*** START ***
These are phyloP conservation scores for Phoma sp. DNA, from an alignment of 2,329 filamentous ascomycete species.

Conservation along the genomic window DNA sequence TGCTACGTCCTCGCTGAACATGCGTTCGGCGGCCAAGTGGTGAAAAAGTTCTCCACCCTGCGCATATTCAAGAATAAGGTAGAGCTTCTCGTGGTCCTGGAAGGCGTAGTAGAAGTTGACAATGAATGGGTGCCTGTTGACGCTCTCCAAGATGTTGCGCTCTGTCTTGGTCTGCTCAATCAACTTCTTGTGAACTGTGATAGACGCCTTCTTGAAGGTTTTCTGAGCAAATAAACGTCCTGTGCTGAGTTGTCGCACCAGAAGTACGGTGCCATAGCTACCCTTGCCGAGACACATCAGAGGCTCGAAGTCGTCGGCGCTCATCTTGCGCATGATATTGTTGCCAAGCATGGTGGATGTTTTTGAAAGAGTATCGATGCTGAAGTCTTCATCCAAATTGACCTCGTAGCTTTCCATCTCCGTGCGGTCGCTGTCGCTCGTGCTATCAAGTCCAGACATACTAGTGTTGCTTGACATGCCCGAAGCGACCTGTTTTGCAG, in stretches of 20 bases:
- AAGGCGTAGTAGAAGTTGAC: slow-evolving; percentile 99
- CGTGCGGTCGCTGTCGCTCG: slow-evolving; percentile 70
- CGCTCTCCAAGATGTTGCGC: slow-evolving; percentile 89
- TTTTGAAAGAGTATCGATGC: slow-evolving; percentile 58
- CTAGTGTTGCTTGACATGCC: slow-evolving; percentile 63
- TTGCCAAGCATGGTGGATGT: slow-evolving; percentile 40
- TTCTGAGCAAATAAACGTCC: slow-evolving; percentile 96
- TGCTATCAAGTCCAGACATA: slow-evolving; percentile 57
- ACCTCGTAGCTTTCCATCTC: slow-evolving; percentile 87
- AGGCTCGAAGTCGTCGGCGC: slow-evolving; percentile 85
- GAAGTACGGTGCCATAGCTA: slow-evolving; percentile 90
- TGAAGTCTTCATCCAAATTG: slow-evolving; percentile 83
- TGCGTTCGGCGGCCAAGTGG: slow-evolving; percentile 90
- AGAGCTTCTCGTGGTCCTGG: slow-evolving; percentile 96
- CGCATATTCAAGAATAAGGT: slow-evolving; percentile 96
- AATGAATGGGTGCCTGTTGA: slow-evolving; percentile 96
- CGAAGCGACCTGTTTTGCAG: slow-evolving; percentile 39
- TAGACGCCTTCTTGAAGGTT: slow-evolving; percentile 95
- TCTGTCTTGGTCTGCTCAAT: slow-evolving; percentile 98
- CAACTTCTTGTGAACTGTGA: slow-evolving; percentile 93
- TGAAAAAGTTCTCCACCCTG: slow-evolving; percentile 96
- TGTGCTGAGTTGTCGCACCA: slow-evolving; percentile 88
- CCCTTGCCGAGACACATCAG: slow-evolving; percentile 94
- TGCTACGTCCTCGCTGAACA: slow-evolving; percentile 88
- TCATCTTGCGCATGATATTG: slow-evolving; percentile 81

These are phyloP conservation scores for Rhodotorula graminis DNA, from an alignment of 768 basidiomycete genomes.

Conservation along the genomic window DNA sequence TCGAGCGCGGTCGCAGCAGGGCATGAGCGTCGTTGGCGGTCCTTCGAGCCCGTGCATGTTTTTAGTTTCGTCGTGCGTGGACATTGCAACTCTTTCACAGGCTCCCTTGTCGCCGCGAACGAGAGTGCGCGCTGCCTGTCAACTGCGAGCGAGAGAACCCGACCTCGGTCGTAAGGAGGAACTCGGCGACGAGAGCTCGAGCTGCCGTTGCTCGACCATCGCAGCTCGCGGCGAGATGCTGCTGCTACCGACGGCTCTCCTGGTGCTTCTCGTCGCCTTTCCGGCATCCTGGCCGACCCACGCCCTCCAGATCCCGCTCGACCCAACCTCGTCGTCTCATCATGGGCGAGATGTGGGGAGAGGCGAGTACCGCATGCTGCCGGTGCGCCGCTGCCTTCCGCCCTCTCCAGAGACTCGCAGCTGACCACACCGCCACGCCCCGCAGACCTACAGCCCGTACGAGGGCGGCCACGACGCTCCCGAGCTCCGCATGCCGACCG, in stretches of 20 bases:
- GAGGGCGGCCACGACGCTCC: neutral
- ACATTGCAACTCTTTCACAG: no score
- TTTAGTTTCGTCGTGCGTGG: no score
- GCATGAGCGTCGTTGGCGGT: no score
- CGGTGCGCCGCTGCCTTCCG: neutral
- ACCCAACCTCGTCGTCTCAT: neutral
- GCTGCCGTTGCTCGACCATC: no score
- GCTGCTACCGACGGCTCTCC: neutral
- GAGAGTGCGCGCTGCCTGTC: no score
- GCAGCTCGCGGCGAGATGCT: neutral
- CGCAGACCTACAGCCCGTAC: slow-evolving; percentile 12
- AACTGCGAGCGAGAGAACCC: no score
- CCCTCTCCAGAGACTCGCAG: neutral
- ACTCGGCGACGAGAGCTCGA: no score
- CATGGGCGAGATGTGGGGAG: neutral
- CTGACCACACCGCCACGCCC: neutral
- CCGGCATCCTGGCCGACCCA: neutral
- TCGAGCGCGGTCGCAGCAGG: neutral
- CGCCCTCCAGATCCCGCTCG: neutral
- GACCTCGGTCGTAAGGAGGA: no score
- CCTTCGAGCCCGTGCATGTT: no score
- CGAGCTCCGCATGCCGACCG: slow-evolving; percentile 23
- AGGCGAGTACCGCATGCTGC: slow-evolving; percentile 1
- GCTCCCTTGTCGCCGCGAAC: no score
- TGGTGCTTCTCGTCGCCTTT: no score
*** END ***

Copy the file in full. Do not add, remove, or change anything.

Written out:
These are phyloP conservation scores for Phoma sp. DNA, from an alignment of 2,329 filamentous ascomycete species.

Conservation along the genomic window DNA sequence TGCTACGTCCTCGCTGAACATGCGTTCGGCGGCCAAGTGGTGAAAAAGTTCTCCACCCTGCGCATATTCAAGAATAAGGTAGAGCTTCTCGTGGTCCTGGAAGGCGTAGTAGAAGTTGACAATGAATGGGTGCCTGTTGACGCTCTCCAAGATGTTGCGCTCTGTCTTGGTCTGCTCAATCAACTTCTTGTGAACTGTGATAGACGCCTTCTTGAAGGTTTTCTGAGCAAATAAACGTCCTGTGCTGAGTTGTCGCACCAGAAGTACGGTGCCATAGCTACCCTTGCCGAGACACATCAGAGGCTCGAAGTCGTCGGCGCTCATCTTGCGCATGATATTGTTGCCAAGCATGGTGGATGTTTTTGAAAGAGTATCGATGCTGAAGTCTTCATCCAAATTGACCTCGTAGCTTTCCATCTCCGTGCGGTCGCTGTCGCTCGTGCTATCAAGTCCAGACATACTAGTGTTGCTTGACATGCCCGAAGCGACCTGTTTTGCAG, in stretches of 20 bases:
- AAGGCGTAGTAGAAGTTGAC: slow-evolving; percentile 99
- CGTGCGGTCGCTGTCGCTCG: slow-evolving; percentile 70
- CGCTCTCCAAGATGTTGCGC: slow-evolving; percentile 89
- TTTTGAAAGAGTATCGATGC: slow-evolving; percentile 58
- CTAGTGTTGCTTGACATGCC: slow-evolving; percentile 63
- TTGCCAAGCATGGTGGATGT: slow-evolving; percentile 40
- TTCTGAGCAAATAAACGTCC: slow-evolving; percentile 96
- TGCTATCAAGTCCAGACATA: slow-evolving; percentile 57
- ACCTCGTAGCTTTCCATCTC: slow-evolving; percentile 87
- AGGCTCGAAGTCGTCGGCGC: slow-evolving; percentile 85
- GAAGTACGGTGCCATAGCTA: slow-evolving; percentile 90
- TGAAGTCTTCATCCAAATTG: slow-evolving; percentile 83
- TGCGTTCGGCGGCCAAGTGG: slow-evolving; percentile 90
- AGAGCTTCTCGTGGTCCTGG: slow-evolving; percentile 96
- CGCATATTCAAGAATAAGGT: slow-evolving; percentile 96
- AATGAATGGGTGCCTGTTGA: slow-evolving; percentile 96
- CGAAGCGACCTGTTTTGCAG: slow-evolving; percentile 39
- TAGACGCCTTCTTGAAGGTT: slow-evolving; percentile 95
- TCTGTCTTGGTCTGCTCAAT: slow-evolving; percentile 98
- CAACTTCTTGTGAACTGTGA: slow-evolving; percentile 93
- TGAAAAAGTTCTCCACCCTG: slow-evolving; percentile 96
- TGTGCTGAGTTGTCGCACCA: slow-evolving; percentile 88
- CCCTTGCCGAGACACATCAG: slow-evolving; percentile 94
- TGCTACGTCCTCGCTGAACA: slow-evolving; percentile 88
- TCATCTTGCGCATGATATTG: slow-evolving; percentile 81

These are phyloP conservation scores for Rhodotorula graminis DNA, from an alignment of 768 basidiomycete genomes.

Conservation along the genomic window DNA sequence TCGAGCGCGGTCGCAGCAGGGCATGAGCGTCGTTGGCGGTCCTTCGAGCCCGTGCATGTTTTTAGTTTCGTCGTGCGTGGACATTGCAACTCTTTCACAGGCTCCCTTGTCGCCGCGAACGAGAGTGCGCGCTGCCTGTCAACTGCGAGCGAGAGAACCCGACCTCGGTCGTAAGGAGGAACTCGGCGACGAGAGCTCGAGCTGCCGTTGCTCGACCATCGCAGCTCGCGGCGAGATGCTGCTGCTACCGACGGCTCTCCTGGTGCTTCTCGTCGCCTTTCCGGCATCCTGGCCGACCCACGCCCTCCAGATCCCGCTCGACCCAACCTCGTCGTCTCATCATGGGCGAGATGTGGGGAGAGGCGAGTACCGCATGCTGCCGGTGCGCCGCTGCCTTCCGCCCTCTCCAGAGACTCGCAGCTGACCACACCGCCACGCCCCGCAGACCTACAGCCCGTACGAGGGCGGCCACGACGCTCCCGAGCTCCGCATGCCGACCG, in stretches of 20 bases:
- GAGGGCGGCCACGACGCTCC: neutral
- ACATTGCAACTCTTTCACAG: no score
- TTTAGTTTCGTCGTGCGTGG: no score
- GCATGAGCGTCGTTGGCGGT: no score
- CGGTGCGCCGCTGCCTTCCG: neutral
- ACCCAACCTCGTCGTCTCAT: neutral
- GCTGCCGTTGCTCGACCATC: no score
- GCTGCTACCGACGGCTCTCC: neutral
- GAGAGTGCGCGCTGCCTGTC: no score
- GCAGCTCGCGGCGAGATGCT: neutral
- CGCAGACCTACAGCCCGTAC: slow-evolving; percentile 12
- AACTGCGAGCGAGAGAACCC: no score
- CCCTCTCCAGAGACTCGCAG: neutral
- ACTCGGCGACGAGAGCTCGA: no score
- CATGGGCGAGATGTGGGGAG: neutral
- CTGACCACACCGCCACGCCC: neutral
- CCGGCATCCTGGCCGACCCA: neutral
- TCGAGCGCGGTCGCAGCAGG: neutral
- CGCCCTCCAGATCCCGCTCG: neutral
- GACCTCGGTCGTAAGGAGGA: no score
- CCTTCGAGCCCGTGCATGTT: no score
- CGAGCTCCGCATGCCGACCG: slow-evolving; percentile 23
- AGGCGAGTACCGCATGCTGC: slow-evolving; percentile 1
- GCTCCCTTGTCGCCGCGAAC: no score
- TGGTGCTTCTCGTCGCCTTT: no score